The Truth Behind Composite Photography

And why haters are wrong

You’re cheating.

You’re lazy.

It’s fake.

You’re not a real photographer.

You’re lying to people.

If you have tried composite photography yourself, you surely have heard one of those.

And if you haven’t but thought of trying it, chances are you haven’t tried yet because part of you don’t want to hear those.

That was my case back in 2021.

While I was enjoying landscape photography a lot, editing had become my favorite part of the process.

I would almost intentionally make it last as long as possible because I was extracting that enjoyment for as long as I could.

But you can only work so long on a single shot (that was before I started astrophotography btw, because yes astro images take much longer).

On top of that, I became frustrated by the limitations I was put through. Namely:

  • Weather conditions when shooting

  • (Mis)-alignment of elements in a scene that would make it very difficult to always get exactly what you want

  • When shooting stars, the foreground would be dark and lack details if kept in a single shot

For all those reasons, I decided to give it a try.

Not an easy decision at the time because I was fighting the internal battle of:

  • What would people think about me?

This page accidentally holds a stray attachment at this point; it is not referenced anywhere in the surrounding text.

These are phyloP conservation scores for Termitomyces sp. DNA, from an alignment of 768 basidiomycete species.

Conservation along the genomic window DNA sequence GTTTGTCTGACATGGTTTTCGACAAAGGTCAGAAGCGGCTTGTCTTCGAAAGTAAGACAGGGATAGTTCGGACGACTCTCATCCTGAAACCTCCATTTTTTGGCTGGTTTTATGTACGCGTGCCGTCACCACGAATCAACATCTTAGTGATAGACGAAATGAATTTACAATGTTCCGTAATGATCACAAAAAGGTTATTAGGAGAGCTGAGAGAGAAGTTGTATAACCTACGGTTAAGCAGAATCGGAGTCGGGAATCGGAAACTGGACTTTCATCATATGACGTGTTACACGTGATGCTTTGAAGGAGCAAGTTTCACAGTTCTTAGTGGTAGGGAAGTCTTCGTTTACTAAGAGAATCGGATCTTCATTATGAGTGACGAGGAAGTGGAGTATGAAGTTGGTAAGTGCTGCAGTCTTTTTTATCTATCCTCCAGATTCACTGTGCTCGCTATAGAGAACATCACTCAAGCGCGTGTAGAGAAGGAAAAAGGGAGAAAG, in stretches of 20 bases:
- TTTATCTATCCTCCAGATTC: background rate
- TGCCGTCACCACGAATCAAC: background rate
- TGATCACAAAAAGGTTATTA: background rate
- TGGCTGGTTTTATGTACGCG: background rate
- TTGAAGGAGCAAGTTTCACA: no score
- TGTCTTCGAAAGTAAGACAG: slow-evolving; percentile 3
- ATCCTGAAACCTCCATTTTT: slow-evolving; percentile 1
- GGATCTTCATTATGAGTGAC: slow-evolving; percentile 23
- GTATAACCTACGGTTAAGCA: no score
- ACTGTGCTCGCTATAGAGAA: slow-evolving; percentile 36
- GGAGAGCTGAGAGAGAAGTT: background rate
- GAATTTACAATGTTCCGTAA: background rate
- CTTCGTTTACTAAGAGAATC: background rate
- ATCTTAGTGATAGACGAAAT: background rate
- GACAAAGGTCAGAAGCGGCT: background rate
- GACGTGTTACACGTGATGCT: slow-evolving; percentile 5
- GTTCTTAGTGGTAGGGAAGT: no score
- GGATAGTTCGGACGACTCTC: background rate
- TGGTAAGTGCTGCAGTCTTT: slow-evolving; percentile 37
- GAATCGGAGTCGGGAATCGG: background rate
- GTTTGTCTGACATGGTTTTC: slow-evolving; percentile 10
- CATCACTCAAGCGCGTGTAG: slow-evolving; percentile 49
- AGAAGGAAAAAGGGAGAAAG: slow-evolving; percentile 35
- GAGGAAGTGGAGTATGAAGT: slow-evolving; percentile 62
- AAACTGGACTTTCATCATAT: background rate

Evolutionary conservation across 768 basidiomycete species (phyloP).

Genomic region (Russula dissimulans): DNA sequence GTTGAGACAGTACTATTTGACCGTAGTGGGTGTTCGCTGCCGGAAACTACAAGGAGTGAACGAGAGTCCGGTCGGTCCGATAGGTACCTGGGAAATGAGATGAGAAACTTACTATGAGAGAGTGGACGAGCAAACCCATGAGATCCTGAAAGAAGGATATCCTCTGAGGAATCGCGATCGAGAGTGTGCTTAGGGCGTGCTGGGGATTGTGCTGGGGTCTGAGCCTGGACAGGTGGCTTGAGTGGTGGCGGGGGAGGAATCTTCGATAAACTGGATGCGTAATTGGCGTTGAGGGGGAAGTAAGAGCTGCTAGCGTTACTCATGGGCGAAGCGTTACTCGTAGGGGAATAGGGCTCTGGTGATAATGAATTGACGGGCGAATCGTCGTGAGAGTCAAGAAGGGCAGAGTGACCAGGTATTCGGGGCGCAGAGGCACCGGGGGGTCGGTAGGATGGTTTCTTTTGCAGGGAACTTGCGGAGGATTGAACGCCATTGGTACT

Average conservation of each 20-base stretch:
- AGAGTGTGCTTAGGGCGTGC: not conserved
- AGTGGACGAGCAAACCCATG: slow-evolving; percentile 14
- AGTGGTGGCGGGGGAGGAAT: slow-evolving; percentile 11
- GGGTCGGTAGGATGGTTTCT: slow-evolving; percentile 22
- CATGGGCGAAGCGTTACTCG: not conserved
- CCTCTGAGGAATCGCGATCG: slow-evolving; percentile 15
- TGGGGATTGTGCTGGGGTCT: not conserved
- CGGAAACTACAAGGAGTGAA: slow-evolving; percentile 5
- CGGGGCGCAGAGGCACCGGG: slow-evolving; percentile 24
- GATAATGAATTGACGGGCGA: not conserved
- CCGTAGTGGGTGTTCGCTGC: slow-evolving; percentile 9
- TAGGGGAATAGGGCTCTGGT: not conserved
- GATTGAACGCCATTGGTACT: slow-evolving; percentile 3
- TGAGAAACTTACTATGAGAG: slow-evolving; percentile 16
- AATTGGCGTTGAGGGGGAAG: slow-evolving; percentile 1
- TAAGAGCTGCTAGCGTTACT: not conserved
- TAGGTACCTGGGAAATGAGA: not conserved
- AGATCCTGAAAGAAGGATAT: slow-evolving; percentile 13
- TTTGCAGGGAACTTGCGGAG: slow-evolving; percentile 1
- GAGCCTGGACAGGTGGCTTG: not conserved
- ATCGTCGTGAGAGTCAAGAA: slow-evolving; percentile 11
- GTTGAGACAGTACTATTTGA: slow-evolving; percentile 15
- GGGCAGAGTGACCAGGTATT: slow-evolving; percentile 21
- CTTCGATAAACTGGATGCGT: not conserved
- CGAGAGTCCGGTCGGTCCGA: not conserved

• If I fail at it, will it make all my previous images (single shots) lose all their value and credibility?

  • Will I still be considered part of the landscape photography community?

After a few years of doing it now, I realized those fears and fights were mostly happening in my head.

I created them.

Never have I felt more connected to other photographers. And 90% of the ones I know are not composite photographers (or at least they don’t claim it).

My images and photography skills have sky-rocketed in quality.

I have never felt as fulfilled about my photography as now.

One thing made this possible though:


Would I have tried to either deny or just don’t disclaim I was doing composites, my stance would be very different right now.

Now, let’s dive a little into what composite photography really is. How it made its way through history, the reasons for doing it, and the rules I set for myself.

1. What Is A Composite

Composite photography is a creative and technical art form that merges two or more images into a single, cohesive photograph.

This technique allows photographers and digital artists to craft scenes that transcend the ordinary, combining elements from various sources to create imagery that might not be impossible to capture in a single shot.